I’m surprised Lee Jae Yong took this role but kinda glad that he did. It’s a nice change of pace to see him do a comedy and not always play the bad guy. Park Sang Myun is how I expected him, the grumpy but cute uncle. It’s kinda weird to hear Park Gun Il being called “an uncle” as Dong Baek because he’s so young but Sora never really singles him out as her uncle. Instead, he’s part of the group of uncles. (Technically, as with “oppa” age doesn’t really matter when calling someone “uncle” in Korean but it’s still a term of respect.) I saw them more as friends. Sora could have a conversation with someone she trusted but their similar ages made their situations relatable to each other.
In fact, I think Uncle Dong Baek substituted as Sora’s friend in place of Lee Gwan Soon (Park So Yeon), Uncle Soon Shin’s daughter. I didn’t really miss her absence in the drama. I honestly didn’t even notice it at first. Sure, there was a lot of bad press swirling around her and T-ara but for her character, she didn’t really add much to the plot nor did I feel her character was going anywhere. If her character was there to create obstacles for Sora, you still have to make her somewhat likeable and make us believe she could mature over the course of the drama. Her absence tightened up the flow of the plot and cast. As for her acting, I think she was decent enough to serve her purpose but it’s hard to really assess what she’s capable of.
At first glance, I thought I would end up dismissing Nam Gyu Ri as a pretty face with no talent. But I really liked her in 49 Days. Again, she’s playing that sweet chaebol girl but that all changes when Se Na discovers her husband, Tae Sung, is in love with Sora. Okay, he had amnesia but when he’s unwilling to let Sora go, Se Na grows bitter.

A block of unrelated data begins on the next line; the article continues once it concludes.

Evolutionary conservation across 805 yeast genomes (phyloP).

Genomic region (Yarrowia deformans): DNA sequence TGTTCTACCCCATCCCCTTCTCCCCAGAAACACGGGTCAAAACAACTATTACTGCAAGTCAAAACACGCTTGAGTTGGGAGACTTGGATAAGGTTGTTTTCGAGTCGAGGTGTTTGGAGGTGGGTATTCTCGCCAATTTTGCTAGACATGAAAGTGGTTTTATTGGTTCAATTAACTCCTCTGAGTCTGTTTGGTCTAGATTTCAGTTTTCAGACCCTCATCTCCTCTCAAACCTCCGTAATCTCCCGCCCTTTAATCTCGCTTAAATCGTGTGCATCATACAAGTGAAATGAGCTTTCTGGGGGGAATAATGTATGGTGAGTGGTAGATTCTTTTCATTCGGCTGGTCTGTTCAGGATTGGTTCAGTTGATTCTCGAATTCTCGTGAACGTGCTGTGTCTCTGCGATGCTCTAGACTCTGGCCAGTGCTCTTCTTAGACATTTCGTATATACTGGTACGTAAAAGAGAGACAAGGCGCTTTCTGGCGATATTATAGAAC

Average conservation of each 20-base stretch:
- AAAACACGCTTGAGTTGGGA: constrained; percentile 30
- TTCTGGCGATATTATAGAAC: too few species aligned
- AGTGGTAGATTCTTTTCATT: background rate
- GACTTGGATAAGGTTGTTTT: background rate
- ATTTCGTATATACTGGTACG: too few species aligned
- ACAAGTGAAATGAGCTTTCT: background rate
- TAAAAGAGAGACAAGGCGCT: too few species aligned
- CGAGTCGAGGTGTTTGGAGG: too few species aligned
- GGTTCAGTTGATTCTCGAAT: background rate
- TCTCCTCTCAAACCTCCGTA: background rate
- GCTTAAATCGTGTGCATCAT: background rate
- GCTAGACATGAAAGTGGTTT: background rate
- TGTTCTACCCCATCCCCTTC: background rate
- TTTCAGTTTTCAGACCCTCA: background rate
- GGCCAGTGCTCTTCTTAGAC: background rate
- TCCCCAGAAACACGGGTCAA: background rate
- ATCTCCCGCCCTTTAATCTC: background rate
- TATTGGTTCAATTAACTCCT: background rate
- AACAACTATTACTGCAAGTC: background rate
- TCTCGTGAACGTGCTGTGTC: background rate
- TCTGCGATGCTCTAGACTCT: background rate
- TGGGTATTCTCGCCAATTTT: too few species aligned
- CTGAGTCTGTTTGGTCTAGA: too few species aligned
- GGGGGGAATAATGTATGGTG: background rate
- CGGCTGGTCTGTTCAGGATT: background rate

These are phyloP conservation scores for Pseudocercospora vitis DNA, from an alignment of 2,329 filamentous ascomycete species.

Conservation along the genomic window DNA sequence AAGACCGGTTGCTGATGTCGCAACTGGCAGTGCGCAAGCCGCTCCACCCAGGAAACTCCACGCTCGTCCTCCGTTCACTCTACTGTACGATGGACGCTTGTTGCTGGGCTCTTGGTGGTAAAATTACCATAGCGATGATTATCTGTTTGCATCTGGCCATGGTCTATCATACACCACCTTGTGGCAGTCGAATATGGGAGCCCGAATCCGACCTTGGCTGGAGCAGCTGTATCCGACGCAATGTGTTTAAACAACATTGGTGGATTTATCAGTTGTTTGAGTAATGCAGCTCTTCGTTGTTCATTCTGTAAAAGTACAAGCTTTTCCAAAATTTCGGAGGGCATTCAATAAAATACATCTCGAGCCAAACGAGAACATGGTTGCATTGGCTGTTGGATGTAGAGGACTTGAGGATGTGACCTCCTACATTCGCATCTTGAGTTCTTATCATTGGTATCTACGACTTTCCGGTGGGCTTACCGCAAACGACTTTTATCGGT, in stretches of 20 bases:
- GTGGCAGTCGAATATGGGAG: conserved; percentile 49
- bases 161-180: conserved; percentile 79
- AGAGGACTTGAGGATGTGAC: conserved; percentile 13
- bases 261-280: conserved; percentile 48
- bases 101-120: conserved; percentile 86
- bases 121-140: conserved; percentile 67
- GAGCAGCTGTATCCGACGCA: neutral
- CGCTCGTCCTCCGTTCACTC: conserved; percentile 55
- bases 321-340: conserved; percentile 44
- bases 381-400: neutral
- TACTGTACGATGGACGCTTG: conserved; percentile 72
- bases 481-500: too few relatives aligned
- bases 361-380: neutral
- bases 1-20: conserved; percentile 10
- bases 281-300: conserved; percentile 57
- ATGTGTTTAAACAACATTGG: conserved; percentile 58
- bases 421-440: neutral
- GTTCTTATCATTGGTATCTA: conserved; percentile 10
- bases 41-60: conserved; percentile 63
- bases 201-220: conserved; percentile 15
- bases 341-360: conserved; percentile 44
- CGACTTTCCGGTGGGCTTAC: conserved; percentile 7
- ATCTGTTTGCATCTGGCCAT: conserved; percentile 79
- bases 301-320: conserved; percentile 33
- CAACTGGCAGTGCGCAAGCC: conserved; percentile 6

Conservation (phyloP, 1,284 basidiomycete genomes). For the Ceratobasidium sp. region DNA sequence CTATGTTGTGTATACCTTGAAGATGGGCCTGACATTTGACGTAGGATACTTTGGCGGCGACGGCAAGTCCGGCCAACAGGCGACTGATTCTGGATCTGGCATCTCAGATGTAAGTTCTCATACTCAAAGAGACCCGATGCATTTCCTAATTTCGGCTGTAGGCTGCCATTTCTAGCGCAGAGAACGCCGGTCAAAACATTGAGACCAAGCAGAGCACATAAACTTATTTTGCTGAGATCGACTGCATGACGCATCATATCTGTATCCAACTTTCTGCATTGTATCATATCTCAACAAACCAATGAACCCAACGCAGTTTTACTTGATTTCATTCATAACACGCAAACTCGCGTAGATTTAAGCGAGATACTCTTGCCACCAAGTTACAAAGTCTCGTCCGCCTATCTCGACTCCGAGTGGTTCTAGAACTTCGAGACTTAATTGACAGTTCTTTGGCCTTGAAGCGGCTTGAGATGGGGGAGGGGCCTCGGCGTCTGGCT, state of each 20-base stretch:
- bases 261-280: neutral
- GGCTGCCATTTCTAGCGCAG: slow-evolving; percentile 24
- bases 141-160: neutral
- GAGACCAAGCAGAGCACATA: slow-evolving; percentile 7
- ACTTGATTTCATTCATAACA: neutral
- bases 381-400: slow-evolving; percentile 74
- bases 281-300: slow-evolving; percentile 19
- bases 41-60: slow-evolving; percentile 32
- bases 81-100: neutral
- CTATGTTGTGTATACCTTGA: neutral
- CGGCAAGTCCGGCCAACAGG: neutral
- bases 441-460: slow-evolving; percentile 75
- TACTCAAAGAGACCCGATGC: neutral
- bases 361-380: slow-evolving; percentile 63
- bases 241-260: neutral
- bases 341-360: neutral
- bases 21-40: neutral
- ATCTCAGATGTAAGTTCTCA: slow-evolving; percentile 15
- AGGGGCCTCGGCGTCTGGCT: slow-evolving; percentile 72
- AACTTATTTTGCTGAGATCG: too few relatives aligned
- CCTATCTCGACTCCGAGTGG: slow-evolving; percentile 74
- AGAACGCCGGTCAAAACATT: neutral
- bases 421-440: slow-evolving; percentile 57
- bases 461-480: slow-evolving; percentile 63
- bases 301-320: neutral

Nam Gyu Ri – 해운대 연인들 (Haeundae Lovers)
I started off being sympathetic to her but then I grew indifferent. You knew that she was going to give Tae Sung up anyways in the end and I just sat around waiting for that to happen. The latter episodes were a waste of Nam Gyu Ri’s talent because it felt like the drama didn’t want to anything more but make her an obstacle. Nam Gyu Ri is capable of handling so much more. Next time around, I would like for her to be cast in some offbeat type of role because I think she could be really great in it but it seems casting directors only view her capable of playing the sweet, safe princess type.
Jung Suk Won rode his popularity from Rooftop Prince right into this drama. He’s probably the main reason why I wanted to try this out. The unfortunate thing was I don’t know what the writer wanted to do with Choi Joon Hyuk. He’s had several inconsistent role reversals throughout. He first appears as the white knight ready to save the damsel in distress.
When his advances are rejected, he suddenly goes super dark. The whole boat scene goes from zero to sixty in a blink of an eye.
Then in the last episodes, he was all about hurting Nam Hae/Tae Sung and yet not wanting to hurt Sora. The hero and heroine come as a package and you can’t play Joon Hyuk as a smart guy who wants to hurt Tae Sung while still trying to protect Sora.
Finally at the end of the day, he swoops in to save the day providing our leads with the help that they need.
At the drama’s best, I laughed and awwed over the funny and sweet moments of the drama. There are plenty of them. At its worst, I had the drama playing in the background while I browsed the internet on my phone or walked away to cook some dinner. The drama is completely adorable and enjoyable as long as you know what to expect of it.